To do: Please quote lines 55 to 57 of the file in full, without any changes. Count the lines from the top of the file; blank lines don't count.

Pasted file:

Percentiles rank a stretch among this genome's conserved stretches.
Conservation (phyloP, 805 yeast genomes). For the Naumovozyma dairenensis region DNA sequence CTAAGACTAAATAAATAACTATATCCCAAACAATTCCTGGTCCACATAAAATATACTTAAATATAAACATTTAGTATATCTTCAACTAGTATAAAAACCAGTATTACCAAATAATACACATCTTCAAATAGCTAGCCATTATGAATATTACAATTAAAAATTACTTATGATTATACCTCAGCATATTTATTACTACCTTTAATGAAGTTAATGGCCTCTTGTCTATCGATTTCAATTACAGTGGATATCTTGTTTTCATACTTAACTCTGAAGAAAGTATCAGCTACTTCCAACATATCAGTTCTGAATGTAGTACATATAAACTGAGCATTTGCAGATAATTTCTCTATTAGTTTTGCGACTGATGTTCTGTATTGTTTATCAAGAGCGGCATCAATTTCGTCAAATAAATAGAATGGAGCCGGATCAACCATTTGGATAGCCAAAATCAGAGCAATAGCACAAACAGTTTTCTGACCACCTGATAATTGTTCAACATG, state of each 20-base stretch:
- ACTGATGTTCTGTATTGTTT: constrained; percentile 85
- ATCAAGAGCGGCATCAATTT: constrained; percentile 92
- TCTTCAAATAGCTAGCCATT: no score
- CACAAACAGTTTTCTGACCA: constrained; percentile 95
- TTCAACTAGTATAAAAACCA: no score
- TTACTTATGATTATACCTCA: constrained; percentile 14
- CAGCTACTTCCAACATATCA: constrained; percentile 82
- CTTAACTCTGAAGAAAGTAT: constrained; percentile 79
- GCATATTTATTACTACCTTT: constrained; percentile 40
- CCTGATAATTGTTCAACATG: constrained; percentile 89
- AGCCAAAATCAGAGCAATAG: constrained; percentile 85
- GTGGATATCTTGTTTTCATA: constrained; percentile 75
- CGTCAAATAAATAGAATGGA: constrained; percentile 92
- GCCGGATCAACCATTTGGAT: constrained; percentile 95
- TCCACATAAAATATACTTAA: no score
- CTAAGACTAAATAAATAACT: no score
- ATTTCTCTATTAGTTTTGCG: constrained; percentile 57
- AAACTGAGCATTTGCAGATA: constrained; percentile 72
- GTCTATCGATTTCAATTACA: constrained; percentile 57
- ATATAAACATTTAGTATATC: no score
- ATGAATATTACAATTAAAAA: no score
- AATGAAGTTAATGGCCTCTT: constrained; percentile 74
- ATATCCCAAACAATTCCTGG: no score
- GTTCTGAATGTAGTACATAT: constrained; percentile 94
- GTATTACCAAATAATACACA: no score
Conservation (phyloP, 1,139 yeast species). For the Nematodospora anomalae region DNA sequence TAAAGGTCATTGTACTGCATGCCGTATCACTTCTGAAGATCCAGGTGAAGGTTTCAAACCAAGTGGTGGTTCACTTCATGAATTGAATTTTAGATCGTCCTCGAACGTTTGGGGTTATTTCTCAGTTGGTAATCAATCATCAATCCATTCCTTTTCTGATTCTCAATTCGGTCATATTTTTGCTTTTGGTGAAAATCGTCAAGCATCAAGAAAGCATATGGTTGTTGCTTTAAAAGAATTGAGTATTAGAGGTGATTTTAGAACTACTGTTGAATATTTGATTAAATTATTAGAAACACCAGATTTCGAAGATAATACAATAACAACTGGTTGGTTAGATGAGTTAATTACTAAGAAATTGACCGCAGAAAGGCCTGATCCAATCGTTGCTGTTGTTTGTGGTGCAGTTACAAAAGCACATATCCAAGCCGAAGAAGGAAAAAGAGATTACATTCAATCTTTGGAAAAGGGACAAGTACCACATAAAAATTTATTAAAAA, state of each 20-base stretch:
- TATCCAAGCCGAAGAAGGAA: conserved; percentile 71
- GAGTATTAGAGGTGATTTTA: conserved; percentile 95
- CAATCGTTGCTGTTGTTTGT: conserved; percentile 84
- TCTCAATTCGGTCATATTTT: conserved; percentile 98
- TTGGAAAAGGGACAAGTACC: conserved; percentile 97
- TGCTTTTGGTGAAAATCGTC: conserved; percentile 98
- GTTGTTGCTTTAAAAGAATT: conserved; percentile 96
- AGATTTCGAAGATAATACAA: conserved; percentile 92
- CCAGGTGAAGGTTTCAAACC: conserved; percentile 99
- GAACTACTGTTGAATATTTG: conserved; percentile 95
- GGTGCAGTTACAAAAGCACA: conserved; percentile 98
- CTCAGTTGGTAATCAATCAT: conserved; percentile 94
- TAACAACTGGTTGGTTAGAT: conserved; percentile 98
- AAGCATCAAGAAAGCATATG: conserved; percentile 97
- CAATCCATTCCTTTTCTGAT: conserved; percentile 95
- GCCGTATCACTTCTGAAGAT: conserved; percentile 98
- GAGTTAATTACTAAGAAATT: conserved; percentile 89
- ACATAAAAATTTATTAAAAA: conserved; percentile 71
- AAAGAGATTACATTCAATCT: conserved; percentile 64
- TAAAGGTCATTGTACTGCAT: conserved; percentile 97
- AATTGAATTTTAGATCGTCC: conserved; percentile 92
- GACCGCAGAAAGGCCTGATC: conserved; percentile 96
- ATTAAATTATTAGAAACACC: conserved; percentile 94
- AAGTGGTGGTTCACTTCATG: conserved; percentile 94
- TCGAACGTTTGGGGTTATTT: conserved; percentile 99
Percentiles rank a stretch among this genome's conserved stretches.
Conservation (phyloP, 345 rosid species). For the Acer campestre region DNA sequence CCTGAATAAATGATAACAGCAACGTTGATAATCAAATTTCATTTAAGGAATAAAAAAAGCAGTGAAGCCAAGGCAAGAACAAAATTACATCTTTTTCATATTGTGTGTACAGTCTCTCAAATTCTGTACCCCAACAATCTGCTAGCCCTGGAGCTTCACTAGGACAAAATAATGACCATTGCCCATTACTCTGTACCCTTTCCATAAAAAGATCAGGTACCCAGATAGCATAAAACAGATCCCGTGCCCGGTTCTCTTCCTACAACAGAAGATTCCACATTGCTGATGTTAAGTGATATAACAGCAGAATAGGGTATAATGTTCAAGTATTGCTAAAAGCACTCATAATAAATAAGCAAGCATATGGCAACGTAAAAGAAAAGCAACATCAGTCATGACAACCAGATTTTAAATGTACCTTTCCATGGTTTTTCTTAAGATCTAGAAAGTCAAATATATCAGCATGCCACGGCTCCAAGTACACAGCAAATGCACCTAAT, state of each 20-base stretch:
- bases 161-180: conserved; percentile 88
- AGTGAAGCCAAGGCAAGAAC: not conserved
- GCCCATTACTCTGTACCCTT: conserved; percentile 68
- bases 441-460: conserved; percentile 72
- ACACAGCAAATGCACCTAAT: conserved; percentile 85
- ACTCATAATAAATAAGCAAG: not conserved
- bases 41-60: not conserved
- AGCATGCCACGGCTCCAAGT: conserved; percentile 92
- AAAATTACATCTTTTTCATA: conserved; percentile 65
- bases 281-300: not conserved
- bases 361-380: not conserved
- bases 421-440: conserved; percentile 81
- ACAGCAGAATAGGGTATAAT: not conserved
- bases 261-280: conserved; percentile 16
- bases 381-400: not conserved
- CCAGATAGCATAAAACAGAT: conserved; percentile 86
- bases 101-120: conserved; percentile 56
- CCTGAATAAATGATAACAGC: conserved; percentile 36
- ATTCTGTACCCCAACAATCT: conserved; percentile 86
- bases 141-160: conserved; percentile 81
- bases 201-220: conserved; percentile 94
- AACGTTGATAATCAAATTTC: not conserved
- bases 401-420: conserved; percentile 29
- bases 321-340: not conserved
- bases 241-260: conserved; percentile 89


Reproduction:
Conservation (phyloP, 345 rosid species). For the Acer campestre region DNA sequence CCTGAATAAATGATAACAGCAACGTTGATAATCAAATTTCATTTAAGGAATAAAAAAAGCAGTGAAGCCAAGGCAAGAACAAAATTACATCTTTTTCATATTGTGTGTACAGTCTCTCAAATTCTGTACCCCAACAATCTGCTAGCCCTGGAGCTTCACTAGGACAAAATAATGACCATTGCCCATTACTCTGTACCCTTTCCATAAAAAGATCAGGTACCCAGATAGCATAAAACAGATCCCGTGCCCGGTTCTCTTCCTACAACAGAAGATTCCACATTGCTGATGTTAAGTGATATAACAGCAGAATAGGGTATAATGTTCAAGTATTGCTAAAAGCACTCATAATAAATAAGCAAGCATATGGCAACGTAAAAGAAAAGCAACATCAGTCATGACAACCAGATTTTAAATGTACCTTTCCATGGTTTTTCTTAAGATCTAGAAAGTCAAATATATCAGCATGCCACGGCTCCAAGTACACAGCAAATGCACCTAAT, state of each 20-base stretch:
- bases 161-180: conserved; percentile 88
- AGTGAAGCCAAGGCAAGAAC: not conserved